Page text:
Origin of neutrinos proved by Drexel University astrophysicist, IceCube colleagues
A new way to look at the universe – using high-energy particles called "neutrinos" – is opening up thanks to the work of a Drexel faculty member and her colleagues working with a South Pole observatory.
Through the IceCube particle detector, Naoko Kurahashi Neilson, PhD, an assistant professor in Drexel's College of Arts and Sciences, and her team were able to show that neutrinos originate from blazars. Blazars are giant, oval-shaped galaxies theorized to have spinning supermassive black holes at their center that blast out radiation – including light.
"A lot of people thought blazars emitted neutrinos but no one ever saw it," Neilson explained.
But, now, the IceCube team has seen it – and they can prove it happened.
The IceCube team will release two papers in Science that cover what their observatory recorded to have happened on Sept. 22 last year. They detected a specific high-energy neutrino arriving on a vector that lined up with a specific blazar that was flaring gamma rays.
The second paper, which Neilson served as lead author on, took into account observations made at IceCube from the previous nine-and-a-half years. It showed that there is strong evidence of other neutrinos coming from that specific blazar, which is can be seen in the night sky just off the left shoulder of Orion.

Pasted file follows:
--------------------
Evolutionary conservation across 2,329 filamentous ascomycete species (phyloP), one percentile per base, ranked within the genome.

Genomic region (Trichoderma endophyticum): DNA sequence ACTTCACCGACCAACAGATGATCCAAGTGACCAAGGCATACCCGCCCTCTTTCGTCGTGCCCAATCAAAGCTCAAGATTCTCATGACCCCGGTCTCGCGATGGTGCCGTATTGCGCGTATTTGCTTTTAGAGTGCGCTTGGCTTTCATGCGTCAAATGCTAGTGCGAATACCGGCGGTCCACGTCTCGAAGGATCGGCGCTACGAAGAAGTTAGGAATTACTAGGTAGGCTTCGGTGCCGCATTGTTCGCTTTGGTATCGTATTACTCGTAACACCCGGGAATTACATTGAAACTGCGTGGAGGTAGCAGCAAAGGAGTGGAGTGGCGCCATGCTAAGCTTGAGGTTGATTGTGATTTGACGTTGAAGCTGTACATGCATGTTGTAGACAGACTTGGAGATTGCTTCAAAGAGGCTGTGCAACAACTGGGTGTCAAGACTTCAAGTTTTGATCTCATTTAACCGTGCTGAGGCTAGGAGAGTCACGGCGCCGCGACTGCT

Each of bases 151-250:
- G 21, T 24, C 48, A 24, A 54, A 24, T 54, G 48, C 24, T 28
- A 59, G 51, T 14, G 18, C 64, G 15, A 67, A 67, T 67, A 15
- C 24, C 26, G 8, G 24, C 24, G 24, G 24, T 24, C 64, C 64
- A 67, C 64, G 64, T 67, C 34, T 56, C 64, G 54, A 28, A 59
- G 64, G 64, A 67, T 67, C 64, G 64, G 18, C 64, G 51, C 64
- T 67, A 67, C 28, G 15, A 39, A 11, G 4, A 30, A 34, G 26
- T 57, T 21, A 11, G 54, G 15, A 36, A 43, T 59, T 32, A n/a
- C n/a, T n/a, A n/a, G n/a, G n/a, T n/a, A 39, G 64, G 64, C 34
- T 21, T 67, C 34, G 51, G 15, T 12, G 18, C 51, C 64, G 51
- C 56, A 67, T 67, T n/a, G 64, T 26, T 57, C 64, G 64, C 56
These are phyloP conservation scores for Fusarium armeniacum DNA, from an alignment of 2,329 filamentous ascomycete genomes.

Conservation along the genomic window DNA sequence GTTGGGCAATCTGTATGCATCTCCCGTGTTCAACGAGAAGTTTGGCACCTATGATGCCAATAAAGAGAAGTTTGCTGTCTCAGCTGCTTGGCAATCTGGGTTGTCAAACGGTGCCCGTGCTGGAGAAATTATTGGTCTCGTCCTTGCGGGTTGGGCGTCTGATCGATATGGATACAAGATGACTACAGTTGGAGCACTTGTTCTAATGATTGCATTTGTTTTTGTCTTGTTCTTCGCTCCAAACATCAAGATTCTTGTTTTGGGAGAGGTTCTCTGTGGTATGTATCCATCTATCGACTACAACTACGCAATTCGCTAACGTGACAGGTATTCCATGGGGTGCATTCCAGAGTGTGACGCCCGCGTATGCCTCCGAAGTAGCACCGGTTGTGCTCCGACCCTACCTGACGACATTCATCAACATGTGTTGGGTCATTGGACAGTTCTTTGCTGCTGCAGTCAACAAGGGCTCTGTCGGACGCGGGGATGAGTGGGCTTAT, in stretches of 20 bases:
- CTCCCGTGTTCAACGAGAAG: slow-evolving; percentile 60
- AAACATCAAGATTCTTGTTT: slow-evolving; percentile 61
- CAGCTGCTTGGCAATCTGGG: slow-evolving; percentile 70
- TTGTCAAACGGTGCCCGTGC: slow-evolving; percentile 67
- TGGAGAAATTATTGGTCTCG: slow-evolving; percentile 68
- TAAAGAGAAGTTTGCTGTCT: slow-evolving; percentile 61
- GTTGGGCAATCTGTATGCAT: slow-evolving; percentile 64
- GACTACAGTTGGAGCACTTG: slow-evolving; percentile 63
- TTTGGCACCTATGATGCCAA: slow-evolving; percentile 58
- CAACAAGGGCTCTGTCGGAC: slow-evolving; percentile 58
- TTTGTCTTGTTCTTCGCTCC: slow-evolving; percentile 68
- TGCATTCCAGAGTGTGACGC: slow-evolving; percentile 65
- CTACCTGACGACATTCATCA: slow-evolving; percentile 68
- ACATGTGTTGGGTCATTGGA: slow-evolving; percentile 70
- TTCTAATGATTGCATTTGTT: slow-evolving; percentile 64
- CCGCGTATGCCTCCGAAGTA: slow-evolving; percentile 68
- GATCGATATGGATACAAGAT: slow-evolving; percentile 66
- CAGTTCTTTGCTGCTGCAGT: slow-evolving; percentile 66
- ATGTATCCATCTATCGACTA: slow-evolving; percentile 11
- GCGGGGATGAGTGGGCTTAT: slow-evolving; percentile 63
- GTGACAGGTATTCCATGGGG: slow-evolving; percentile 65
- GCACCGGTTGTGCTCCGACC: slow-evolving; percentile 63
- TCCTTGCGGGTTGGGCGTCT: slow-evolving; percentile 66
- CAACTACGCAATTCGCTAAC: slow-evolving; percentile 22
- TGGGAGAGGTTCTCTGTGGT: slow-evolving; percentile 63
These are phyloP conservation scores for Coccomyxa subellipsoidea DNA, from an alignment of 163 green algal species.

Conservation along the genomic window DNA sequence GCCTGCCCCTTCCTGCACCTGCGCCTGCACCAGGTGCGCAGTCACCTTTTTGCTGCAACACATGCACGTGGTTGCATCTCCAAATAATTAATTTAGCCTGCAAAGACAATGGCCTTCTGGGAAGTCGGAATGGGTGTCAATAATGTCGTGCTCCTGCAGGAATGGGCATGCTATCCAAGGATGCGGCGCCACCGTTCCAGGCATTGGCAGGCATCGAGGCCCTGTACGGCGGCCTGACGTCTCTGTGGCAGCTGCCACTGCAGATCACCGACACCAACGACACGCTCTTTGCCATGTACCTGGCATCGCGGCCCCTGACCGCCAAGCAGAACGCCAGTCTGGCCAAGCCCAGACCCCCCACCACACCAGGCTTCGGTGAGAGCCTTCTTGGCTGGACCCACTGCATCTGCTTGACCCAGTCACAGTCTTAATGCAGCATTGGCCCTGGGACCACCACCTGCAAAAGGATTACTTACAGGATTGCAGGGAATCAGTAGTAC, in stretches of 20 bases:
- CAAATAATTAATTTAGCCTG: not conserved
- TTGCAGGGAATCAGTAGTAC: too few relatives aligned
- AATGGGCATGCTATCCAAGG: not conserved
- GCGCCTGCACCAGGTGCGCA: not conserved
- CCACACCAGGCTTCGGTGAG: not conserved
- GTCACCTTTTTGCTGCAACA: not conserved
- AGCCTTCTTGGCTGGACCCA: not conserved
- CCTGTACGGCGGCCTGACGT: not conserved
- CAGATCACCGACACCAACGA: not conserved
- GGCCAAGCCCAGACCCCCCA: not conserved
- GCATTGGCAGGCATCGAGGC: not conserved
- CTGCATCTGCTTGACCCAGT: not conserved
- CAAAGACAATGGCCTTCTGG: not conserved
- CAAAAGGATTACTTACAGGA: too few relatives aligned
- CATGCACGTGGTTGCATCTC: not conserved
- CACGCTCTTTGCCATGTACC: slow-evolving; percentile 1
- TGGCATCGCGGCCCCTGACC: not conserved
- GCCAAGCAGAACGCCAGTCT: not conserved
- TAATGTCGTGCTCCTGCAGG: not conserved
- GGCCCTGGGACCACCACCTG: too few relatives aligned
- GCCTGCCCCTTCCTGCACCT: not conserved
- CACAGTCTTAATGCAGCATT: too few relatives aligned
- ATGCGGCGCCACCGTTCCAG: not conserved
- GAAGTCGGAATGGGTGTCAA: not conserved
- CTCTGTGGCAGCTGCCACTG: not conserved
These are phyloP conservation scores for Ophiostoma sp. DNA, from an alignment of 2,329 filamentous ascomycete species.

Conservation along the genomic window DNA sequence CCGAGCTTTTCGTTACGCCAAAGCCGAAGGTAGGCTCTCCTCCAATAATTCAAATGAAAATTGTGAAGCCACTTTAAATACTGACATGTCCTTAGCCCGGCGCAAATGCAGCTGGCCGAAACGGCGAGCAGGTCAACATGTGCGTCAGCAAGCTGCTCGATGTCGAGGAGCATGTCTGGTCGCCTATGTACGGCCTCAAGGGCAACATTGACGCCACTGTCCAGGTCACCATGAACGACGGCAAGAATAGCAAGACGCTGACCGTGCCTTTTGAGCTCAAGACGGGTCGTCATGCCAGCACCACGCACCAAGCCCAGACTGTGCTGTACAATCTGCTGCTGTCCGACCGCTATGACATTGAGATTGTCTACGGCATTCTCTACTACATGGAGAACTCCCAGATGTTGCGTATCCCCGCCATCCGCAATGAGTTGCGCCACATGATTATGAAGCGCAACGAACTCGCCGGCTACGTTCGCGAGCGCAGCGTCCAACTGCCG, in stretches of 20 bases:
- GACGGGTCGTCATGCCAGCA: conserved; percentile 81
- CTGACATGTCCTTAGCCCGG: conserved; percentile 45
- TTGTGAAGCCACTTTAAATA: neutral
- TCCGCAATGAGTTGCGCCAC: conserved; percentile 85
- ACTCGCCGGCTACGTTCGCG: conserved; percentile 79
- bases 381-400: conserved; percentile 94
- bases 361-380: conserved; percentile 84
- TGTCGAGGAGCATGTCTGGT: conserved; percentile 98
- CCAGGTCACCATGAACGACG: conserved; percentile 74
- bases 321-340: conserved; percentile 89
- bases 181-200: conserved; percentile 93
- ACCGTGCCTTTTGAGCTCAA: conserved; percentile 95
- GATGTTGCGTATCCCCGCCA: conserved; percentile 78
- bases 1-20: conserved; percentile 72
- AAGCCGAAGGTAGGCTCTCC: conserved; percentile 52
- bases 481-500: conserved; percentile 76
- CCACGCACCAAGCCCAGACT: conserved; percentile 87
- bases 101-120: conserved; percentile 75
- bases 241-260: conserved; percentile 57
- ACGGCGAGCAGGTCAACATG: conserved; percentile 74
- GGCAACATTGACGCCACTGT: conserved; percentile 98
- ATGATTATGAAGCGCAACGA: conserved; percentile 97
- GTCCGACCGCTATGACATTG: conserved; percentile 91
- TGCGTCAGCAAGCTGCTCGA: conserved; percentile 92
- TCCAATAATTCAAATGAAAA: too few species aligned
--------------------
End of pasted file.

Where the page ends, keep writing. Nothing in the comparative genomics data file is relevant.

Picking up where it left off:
For the first time, scientists now know where at least some neutrinos come from.
But why is that important?
"The thing with astronomy with neutrinos, we think we can understand a lot more about how the high-energy universe works," Neilson said.
Neutrinos that are very high-energy can provide a glimpse into how these far-away galaxies are formed and even how they evolved.
"All of astronomy is light. You see a star because photons – which is light -hits your eyes," Neilson said. "It's all different frequencies of light."
Neilson explained it in terms of a flashlight.
"If I shine a light on a table, you won't see the light on both sides," she said. "But with a neutrino flashlight, it will go through and you can see it on both sides."
Right now, "everything we know about astronomy is photons," according to Neilson. Getting better acquainted with neutrinos – where they come from, especially – opens up a whole new range of what's possible to see and understand.
As such, the IceCube team are already trying to expand upon their latest discovery.
"We're trying to look for more sources and trying to look for more correlations between neutrinos and photons," Neilson said.
<h4>Related Journal Article</h4>http://dx.doi.org/10.1126/science.aat2890